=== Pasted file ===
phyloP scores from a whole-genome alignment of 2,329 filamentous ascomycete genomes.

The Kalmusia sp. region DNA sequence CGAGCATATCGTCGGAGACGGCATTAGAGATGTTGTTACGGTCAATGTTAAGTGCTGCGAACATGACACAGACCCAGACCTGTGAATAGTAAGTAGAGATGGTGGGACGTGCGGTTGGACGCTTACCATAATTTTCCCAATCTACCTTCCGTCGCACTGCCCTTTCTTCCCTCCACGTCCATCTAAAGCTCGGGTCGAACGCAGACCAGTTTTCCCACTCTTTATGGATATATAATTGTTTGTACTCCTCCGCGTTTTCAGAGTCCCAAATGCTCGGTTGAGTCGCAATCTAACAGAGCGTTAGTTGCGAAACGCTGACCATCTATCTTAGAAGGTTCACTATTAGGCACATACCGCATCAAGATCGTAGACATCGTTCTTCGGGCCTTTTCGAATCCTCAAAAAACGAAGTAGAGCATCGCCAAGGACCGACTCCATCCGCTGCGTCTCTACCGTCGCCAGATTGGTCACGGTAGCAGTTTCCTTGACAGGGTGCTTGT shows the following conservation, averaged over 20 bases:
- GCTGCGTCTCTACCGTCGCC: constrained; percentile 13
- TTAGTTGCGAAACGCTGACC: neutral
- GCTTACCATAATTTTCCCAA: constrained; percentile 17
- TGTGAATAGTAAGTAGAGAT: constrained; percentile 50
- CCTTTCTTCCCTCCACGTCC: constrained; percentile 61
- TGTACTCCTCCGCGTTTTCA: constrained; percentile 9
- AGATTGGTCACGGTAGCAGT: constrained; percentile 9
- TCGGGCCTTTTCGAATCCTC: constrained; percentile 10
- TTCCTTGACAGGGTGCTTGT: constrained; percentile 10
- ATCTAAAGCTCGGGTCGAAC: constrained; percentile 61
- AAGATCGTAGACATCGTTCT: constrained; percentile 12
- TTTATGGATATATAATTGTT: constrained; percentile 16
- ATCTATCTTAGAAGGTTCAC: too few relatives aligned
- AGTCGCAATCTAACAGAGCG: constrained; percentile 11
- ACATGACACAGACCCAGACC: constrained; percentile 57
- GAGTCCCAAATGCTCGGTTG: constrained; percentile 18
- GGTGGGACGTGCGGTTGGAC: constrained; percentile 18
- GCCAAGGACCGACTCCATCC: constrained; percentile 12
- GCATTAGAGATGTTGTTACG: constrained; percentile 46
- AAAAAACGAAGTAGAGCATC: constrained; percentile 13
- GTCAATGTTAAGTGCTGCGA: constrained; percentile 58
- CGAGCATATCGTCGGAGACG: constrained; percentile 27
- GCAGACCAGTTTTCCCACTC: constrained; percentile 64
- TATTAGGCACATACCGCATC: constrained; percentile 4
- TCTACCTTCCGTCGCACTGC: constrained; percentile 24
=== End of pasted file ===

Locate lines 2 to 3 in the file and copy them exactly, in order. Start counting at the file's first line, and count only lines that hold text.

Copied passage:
The Kalmusia sp. region DNA sequence CGAGCATATCGTCGGAGACGGCATTAGAGATGTTGTTACGGTCAATGTTAAGTGCTGCGAACATGACACAGACCCAGACCTGTGAATAGTAAGTAGAGATGGTGGGACGTGCGGTTGGACGCTTACCATAATTTTCCCAATCTACCTTCCGTCGCACTGCCCTTTCTTCCCTCCACGTCCATCTAAAGCTCGGGTCGAACGCAGACCAGTTTTCCCACTCTTTATGGATATATAATTGTTTGTACTCCTCCGCGTTTTCAGAGTCCCAAATGCTCGGTTGAGTCGCAATCTAACAGAGCGTTAGTTGCGAAACGCTGACCATCTATCTTAGAAGGTTCACTATTAGGCACATACCGCATCAAGATCGTAGACATCGTTCTTCGGGCCTTTTCGAATCCTCAAAAAACGAAGTAGAGCATCGCCAAGGACCGACTCCATCCGCTGCGTCTCTACCGTCGCCAGATTGGTCACGGTAGCAGTTTCCTTGACAGGGTGCTTGT shows the following conservation, averaged over 20 bases:
- GCTGCGTCTCTACCGTCGCC: constrained; percentile 13